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Leuz,2016 documented that

an international setting that measures regulatory effects in multiple countries at different points in time is also less susceptible to concurrent but unrelated economic shocks because confounding shocks need to be correlated with the implementation dates of the regulations across these countries to induce the results

I am wondering why the "implementation in different time" can help to "less susceptible to concurrent but unrelated economic shocks". I did not fully understand what the author describes. Because it is correct that confounding shocks still the same year as the implementation year in each country.

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    $\begingroup$ If a country for example introduces competition to its electricity market, you do not know whether the economic effects seen were due to that or due to the world oil price rising or falling, or there being a general economic boom or recession at the same time. But if different countries do the same thing at different times, and you see similar effects in all of them despite different external economic shocks, then this may suggest the regulatory change had an impact. $\endgroup$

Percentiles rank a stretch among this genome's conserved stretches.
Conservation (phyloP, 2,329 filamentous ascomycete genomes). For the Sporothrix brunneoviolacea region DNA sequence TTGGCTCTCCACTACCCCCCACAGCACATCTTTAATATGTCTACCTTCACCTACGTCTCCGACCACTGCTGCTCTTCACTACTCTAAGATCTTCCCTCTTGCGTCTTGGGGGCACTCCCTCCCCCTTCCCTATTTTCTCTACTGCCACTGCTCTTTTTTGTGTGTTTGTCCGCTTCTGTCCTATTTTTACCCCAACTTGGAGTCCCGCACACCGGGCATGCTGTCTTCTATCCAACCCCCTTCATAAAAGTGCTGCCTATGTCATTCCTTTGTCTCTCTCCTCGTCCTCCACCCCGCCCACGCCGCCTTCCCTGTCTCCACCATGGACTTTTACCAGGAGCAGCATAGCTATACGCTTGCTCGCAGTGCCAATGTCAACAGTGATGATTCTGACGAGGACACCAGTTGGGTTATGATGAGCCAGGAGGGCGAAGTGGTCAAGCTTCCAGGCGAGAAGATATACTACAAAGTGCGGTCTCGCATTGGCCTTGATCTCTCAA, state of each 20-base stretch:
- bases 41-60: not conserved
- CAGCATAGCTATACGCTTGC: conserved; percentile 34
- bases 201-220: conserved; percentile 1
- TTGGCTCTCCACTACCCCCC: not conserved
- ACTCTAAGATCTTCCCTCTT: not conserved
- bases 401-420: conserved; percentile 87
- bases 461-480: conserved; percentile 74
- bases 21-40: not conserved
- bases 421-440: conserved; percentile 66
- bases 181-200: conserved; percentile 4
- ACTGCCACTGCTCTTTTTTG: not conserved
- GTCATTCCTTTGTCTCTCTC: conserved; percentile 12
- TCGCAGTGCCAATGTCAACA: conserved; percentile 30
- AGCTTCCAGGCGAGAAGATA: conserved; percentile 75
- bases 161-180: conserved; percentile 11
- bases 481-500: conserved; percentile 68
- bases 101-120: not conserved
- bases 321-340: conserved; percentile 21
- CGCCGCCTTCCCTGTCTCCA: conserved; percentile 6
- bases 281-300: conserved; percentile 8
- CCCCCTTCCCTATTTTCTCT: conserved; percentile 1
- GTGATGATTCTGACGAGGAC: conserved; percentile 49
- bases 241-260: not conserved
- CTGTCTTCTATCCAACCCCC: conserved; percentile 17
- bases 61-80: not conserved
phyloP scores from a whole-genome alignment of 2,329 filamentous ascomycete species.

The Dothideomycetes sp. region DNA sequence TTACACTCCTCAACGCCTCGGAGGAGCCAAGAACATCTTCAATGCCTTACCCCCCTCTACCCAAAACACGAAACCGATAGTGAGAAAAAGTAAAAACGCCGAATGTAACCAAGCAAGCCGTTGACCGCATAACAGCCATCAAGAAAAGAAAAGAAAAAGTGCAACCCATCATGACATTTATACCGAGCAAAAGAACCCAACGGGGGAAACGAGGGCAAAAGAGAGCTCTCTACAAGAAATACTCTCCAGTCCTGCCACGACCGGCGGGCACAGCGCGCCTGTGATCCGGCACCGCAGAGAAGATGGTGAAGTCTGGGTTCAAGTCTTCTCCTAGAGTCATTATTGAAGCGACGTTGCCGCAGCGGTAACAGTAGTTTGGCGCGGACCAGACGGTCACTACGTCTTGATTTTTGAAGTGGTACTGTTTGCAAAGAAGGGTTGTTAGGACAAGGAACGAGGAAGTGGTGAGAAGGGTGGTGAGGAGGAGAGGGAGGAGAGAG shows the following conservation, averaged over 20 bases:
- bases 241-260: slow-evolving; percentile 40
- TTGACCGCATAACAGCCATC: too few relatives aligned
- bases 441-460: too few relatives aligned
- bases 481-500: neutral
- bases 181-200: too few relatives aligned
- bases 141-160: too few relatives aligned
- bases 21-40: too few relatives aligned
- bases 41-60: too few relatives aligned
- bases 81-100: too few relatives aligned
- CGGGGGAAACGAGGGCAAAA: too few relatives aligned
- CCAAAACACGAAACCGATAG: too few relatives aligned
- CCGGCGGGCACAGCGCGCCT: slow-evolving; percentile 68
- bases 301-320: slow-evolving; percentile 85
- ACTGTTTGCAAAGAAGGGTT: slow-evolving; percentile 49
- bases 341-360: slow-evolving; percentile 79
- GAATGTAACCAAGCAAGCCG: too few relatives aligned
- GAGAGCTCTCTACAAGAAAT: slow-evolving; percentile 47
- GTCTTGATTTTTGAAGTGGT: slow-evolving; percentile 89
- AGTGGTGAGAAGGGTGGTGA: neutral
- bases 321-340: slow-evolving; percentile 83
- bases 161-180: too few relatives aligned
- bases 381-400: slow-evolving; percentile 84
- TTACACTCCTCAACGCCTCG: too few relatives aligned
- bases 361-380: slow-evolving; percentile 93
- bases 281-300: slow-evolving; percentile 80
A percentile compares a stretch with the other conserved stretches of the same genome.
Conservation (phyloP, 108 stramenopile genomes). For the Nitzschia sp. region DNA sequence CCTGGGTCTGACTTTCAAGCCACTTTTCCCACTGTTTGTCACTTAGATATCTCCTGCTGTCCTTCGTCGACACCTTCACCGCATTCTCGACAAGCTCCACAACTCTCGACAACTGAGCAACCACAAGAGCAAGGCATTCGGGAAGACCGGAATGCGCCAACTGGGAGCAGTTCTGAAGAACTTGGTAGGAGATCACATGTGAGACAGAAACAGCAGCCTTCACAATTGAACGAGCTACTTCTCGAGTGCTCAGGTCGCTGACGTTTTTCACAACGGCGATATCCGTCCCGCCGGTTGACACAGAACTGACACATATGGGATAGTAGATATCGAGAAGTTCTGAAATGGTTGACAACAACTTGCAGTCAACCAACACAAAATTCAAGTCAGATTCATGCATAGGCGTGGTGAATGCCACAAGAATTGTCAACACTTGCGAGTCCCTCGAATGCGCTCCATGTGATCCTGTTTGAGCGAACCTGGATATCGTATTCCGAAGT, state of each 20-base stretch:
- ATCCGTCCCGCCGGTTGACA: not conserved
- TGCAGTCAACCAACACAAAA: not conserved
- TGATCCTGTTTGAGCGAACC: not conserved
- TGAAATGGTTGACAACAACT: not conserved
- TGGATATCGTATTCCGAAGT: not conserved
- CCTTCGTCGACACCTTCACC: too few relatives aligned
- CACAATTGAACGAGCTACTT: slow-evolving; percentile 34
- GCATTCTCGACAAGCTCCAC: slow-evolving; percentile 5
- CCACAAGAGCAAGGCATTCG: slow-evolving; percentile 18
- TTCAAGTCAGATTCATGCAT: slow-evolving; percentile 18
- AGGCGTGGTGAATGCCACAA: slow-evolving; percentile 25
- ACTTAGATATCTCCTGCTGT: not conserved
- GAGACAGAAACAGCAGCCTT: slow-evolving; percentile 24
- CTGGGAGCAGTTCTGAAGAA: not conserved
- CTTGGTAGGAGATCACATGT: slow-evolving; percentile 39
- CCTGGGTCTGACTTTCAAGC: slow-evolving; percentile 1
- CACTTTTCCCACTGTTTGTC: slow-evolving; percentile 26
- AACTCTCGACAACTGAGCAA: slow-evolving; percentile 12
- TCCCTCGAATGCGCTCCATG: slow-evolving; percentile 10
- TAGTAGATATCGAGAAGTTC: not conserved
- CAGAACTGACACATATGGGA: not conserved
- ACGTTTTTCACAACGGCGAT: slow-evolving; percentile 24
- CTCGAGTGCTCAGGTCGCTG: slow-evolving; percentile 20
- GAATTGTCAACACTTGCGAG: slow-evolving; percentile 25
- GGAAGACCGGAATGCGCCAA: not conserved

– Henry
    Jun 16 at 15:08
  • $\begingroup$ That's a great answer @Henry, it makes sense and clear, if you can post and expand a little bit further in the answer, it would benefit other learners a lot. $\endgroup$
    – Louise
    Jun 16 at 22:42
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From comment

If a country for example introduces competition to its electricity market, you do not know whether the economic effects seen were due to that or due to the world oil price rising or falling, or there being a general economic boom or recession at the same time.

But if different countries do the same thing at different times, and you see similar effects in all of them despite different external economic shocks, then this may suggest the regulatory change had an impact.

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  • $\begingroup$ SO, does it mean that, by applying this design, we can partly, avoid the confounding event explanation? $\endgroup$
    – Louise
    Jun 17 at 0:21
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    $\begingroup$ It is not a design, but an accident of history. But that is the claim $\endgroup$
    – Henry
    Jun 17 at 0:49

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